Bazball is a completely annoying word because any time it’s used – which is basically every other sentence in this Ashes – everybody is talking at cross purposes.
The foundations for this ongoing noisy surround sound argument lie in the fact that almost no-one knows or acknowledges the definition that Cricinfo UK editor Andrew Miller had in mind when he coined the word. Miller seems to have meant a stripped back, unencumbered mindset – essentially, ‘see ball, react to ball’.
Most people have however developed a narrower understanding – typically that it’s somehow all about trying to welly boundaries.
This is sort of understandable because an in-the-moment frame of mind probably does result in more shotmaking from the majority of players. But this doesn’t make slogging and Bazball synonyms. If a batter is shorn of outside pressures and preconceptions, they should in theory end up left with that trite old method, ‘playing each ball on its merits’.
It’s clear from the last year or so that a lot of England batters haven’t been seeing much merit in a lot of deliveries. That end result is much easier to see and understand than how it comes about.
In match commentary, ‘Bazball’ has therefore often come to be used as shorthand for attacking batting, in the same way that in recent years fours and sixes have often been hailed as ‘T20 cricket’, as if no-one hit a boundary before 2003.
That sort of usage makes the word misleadingly narrow and it means whenever anyone uses ‘Bazball’ to describe something more complex, at least half the people hearing or reading undertstand an entirely different meaning from the one intended.
As Brendon McCullum himself said recently: “I don’t have any idea what ‘Bazball’ is. It’s not just all crash and burn if you look at the approach – and that’s why I don’t really like that silly term that people are throwing out there.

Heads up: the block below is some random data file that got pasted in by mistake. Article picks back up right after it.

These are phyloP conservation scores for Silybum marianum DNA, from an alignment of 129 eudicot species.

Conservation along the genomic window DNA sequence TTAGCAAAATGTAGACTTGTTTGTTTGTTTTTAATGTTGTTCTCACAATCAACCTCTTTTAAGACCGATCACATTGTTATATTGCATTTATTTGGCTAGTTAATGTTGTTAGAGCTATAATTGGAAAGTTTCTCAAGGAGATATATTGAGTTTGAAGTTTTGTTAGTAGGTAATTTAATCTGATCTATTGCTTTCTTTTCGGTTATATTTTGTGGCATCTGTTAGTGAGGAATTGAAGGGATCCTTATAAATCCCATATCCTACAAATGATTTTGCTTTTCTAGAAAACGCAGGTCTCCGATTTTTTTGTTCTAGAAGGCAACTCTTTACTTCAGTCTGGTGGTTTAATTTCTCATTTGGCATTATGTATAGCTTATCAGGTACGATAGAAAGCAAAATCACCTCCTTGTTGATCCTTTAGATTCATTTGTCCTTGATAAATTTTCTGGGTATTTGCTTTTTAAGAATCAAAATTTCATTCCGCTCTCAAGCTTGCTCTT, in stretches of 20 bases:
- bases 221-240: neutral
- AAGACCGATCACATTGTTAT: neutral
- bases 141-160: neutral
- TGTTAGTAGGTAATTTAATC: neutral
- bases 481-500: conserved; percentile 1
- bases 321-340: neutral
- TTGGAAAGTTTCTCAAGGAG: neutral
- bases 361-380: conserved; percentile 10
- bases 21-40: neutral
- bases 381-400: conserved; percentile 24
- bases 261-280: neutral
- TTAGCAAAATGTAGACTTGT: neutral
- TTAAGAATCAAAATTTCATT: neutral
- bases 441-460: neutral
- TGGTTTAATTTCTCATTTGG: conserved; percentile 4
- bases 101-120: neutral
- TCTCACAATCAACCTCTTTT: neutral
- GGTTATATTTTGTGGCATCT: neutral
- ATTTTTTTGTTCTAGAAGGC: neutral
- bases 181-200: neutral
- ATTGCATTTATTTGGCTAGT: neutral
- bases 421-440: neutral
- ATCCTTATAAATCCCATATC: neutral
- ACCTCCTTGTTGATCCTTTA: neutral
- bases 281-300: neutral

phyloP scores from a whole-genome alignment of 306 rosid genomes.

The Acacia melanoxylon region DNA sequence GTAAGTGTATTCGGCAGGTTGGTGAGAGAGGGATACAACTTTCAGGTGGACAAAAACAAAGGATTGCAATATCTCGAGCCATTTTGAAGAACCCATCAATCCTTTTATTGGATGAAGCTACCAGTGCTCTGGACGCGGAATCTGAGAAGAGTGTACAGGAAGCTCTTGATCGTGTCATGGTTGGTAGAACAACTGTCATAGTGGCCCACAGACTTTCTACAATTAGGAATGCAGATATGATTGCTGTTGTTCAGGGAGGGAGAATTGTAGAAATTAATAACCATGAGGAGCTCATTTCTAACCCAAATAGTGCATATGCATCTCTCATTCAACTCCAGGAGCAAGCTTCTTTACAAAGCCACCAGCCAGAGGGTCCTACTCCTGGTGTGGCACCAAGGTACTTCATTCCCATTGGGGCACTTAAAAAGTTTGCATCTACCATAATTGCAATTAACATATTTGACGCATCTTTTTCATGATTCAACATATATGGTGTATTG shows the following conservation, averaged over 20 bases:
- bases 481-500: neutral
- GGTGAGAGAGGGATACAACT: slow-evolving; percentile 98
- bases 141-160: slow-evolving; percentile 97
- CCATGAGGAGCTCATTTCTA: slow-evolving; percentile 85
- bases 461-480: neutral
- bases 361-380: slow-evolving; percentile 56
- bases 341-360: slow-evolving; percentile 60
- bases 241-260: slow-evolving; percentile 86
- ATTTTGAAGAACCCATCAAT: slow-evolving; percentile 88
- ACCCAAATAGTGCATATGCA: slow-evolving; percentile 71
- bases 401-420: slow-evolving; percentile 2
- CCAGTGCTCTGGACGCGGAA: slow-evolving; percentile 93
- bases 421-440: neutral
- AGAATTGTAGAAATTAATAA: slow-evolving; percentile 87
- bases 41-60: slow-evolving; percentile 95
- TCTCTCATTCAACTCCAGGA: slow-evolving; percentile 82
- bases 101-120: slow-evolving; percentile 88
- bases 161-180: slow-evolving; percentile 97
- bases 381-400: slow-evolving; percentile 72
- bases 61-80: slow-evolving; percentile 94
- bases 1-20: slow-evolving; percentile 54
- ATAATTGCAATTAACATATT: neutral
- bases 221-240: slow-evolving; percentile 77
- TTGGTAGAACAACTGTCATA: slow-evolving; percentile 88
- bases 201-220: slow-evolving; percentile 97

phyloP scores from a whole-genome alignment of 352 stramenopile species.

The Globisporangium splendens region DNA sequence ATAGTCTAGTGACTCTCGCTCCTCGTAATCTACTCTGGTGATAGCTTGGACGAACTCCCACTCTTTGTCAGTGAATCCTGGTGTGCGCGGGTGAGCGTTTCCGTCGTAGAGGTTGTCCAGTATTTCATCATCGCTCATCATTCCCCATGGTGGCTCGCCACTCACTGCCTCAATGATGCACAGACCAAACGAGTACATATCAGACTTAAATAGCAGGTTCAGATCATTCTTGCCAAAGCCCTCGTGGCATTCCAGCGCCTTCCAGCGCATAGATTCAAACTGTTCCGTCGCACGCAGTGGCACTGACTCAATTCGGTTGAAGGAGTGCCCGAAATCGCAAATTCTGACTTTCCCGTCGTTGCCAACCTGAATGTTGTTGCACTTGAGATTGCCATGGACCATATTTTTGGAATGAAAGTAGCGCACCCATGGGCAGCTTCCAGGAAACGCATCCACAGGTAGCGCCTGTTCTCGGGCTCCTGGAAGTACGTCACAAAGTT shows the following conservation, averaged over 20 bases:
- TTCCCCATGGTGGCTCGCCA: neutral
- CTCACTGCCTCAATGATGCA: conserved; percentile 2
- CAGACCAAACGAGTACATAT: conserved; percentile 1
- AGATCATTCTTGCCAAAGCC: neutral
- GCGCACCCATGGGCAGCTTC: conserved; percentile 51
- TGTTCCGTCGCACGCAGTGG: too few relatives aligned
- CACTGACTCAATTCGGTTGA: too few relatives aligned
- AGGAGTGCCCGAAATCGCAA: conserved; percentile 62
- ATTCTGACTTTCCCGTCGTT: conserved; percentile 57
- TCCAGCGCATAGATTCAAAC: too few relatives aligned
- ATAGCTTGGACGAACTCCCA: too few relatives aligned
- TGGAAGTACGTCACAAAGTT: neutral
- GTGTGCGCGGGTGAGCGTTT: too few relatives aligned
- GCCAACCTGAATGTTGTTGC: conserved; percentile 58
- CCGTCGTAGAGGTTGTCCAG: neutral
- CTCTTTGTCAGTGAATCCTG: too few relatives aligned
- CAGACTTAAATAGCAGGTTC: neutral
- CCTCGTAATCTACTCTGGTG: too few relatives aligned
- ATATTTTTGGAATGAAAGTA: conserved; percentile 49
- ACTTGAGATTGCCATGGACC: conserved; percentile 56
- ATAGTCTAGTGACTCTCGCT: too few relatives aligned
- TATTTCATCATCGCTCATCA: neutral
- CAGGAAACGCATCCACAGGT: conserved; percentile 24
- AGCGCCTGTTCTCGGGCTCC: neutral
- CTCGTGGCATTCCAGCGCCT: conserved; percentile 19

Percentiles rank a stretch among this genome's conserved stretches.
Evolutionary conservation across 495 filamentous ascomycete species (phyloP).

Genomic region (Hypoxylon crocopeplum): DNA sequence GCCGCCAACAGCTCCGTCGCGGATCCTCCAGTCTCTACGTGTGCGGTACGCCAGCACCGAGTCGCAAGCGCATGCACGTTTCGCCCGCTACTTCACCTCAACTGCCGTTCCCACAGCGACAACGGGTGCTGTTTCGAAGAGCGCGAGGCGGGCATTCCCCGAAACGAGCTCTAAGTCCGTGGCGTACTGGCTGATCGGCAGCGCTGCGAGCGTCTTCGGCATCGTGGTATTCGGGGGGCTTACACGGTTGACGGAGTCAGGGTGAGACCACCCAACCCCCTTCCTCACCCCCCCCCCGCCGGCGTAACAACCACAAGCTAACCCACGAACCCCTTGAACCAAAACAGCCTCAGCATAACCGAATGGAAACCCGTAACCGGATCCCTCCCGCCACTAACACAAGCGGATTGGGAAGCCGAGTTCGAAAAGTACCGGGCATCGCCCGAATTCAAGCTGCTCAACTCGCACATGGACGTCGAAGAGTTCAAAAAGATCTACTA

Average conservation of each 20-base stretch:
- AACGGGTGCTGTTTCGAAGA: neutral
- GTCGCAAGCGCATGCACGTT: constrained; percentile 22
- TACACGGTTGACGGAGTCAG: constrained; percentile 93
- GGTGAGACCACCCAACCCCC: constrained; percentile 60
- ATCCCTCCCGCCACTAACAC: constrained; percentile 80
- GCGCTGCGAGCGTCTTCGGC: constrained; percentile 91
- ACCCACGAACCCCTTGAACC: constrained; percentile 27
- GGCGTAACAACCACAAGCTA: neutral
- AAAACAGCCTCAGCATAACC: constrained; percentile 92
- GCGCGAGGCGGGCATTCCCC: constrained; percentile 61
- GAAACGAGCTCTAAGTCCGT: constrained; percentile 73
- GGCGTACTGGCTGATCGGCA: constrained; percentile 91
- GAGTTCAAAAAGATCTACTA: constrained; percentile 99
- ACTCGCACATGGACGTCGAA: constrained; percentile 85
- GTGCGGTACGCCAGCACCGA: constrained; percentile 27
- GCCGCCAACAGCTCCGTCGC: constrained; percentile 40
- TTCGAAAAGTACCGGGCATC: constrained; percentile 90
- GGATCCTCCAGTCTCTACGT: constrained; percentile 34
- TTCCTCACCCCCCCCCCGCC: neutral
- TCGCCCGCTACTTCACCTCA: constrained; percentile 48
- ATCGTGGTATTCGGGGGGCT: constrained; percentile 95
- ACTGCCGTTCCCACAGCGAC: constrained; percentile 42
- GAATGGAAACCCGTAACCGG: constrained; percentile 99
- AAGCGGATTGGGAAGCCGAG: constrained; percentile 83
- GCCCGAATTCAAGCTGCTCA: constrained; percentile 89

“Because there’s actually quite a bit of thought that goes into how the guys manufacture their performances and when they put pressure on bowlers and which bowlers they put pressure on. There’s also times where they’ve absorbed pressure beautifully as well.”
The other reason why Bazball is such a dumb thing to argue about is because the word isn’t just used too narrowly; it’s used too broadly as well.
Its omnipresence as a label has made it possible to hang any part of the England team’s approach off it. It’s not just the batting; literally every single thing Ben Stokes or Brendon McCullum ever says has also become ‘Bazball’. It’s expanded into this great big basket of ideas about cricket – many essentially unrelated – all of which are attributed to some central guiding principle that can only ever be divined through the squaring of multiple circles. The end result is a nebulous and ungraspable concept, at which point people start filling the semantic void with whatever the hell they feel like.
What’s Bazball about? Fearlessness? Clarity of thought? Alleviating pressure? Playing with conviction? What else could we throw into the mix? Relentless positivity maybe? Lack of recriminations? Entertainment at all costs and total disregard for results? Is it about calculated aggression or all-out aggression? Is it about picking five mid-pace right-armers and asking them to bowl half-trackers for two-thirds of a day?
Maybe it’s some of these things. Maybe it’s none of them. It depends who you ask. And when.
Bazball is a weird, collectively built straw man that everyone sees from a different angle. Let’s talk about the details we can agree upon and accept that there’s nothing to be gained from discussing the whole.